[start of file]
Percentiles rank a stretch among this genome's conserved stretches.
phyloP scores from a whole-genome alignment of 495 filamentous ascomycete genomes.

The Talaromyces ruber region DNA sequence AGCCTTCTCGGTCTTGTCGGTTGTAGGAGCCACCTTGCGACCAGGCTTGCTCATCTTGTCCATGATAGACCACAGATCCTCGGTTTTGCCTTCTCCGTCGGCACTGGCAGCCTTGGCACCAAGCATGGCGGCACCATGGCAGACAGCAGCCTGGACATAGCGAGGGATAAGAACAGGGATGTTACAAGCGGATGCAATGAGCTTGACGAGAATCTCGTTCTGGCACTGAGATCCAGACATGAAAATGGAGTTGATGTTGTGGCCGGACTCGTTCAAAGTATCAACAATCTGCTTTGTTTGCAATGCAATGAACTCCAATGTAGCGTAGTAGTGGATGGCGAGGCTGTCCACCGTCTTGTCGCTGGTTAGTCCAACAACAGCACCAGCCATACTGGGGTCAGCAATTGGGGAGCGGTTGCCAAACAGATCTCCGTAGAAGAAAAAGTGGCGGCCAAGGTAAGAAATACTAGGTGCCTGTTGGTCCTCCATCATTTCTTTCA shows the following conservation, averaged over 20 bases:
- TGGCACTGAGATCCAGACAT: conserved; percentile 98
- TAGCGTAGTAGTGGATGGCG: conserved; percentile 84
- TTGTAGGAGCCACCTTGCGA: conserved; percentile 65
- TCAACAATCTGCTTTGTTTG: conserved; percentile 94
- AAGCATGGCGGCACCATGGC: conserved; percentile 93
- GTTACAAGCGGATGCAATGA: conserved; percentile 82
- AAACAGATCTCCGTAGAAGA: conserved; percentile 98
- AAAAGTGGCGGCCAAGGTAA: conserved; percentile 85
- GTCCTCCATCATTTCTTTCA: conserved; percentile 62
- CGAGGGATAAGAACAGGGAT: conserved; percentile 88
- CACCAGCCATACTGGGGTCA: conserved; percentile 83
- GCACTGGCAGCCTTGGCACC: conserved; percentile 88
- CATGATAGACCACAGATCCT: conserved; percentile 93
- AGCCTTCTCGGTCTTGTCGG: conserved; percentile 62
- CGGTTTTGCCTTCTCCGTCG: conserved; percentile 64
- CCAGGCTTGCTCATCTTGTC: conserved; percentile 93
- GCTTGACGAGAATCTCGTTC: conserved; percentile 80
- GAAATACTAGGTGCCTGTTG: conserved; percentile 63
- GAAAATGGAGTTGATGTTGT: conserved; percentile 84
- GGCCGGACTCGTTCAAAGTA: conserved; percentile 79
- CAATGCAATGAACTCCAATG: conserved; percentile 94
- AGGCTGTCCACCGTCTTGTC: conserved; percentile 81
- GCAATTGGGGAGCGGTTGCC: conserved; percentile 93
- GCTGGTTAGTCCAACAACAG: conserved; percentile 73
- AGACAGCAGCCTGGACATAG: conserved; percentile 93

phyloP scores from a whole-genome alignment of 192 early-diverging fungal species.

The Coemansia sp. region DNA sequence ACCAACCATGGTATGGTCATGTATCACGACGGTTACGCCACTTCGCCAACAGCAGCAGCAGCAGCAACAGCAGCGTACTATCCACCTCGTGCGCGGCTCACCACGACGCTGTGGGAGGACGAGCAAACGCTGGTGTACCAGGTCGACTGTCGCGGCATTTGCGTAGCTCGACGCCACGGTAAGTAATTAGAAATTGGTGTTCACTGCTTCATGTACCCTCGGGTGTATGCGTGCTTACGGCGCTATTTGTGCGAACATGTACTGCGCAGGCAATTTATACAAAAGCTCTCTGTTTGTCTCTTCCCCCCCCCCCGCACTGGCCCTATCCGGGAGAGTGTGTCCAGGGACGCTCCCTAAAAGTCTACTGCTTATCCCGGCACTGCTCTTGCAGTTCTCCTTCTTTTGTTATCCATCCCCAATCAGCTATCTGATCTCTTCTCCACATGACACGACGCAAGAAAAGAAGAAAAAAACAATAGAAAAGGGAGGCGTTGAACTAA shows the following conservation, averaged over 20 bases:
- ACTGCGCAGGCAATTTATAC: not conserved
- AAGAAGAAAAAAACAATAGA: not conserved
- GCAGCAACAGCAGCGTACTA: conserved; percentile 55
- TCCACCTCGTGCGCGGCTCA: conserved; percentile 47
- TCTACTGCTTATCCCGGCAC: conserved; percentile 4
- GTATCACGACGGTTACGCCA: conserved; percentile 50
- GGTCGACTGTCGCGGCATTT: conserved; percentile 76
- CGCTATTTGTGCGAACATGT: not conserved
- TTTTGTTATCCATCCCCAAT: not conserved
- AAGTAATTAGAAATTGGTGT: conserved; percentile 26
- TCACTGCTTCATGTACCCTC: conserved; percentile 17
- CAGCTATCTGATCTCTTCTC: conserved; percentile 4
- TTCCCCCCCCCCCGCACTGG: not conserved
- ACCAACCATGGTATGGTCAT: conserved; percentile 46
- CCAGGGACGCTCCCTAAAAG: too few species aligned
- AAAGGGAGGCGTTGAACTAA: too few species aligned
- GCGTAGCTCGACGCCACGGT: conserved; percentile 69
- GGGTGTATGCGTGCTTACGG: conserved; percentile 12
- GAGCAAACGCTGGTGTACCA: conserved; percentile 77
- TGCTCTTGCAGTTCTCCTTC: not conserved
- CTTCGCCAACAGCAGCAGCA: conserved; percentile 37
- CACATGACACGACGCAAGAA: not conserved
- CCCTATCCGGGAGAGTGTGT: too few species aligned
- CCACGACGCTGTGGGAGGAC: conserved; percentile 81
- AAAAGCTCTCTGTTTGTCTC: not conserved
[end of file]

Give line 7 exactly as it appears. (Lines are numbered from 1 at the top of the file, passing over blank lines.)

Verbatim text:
- TCAACAATCTGCTTTGTTTG: conserved; percentile 94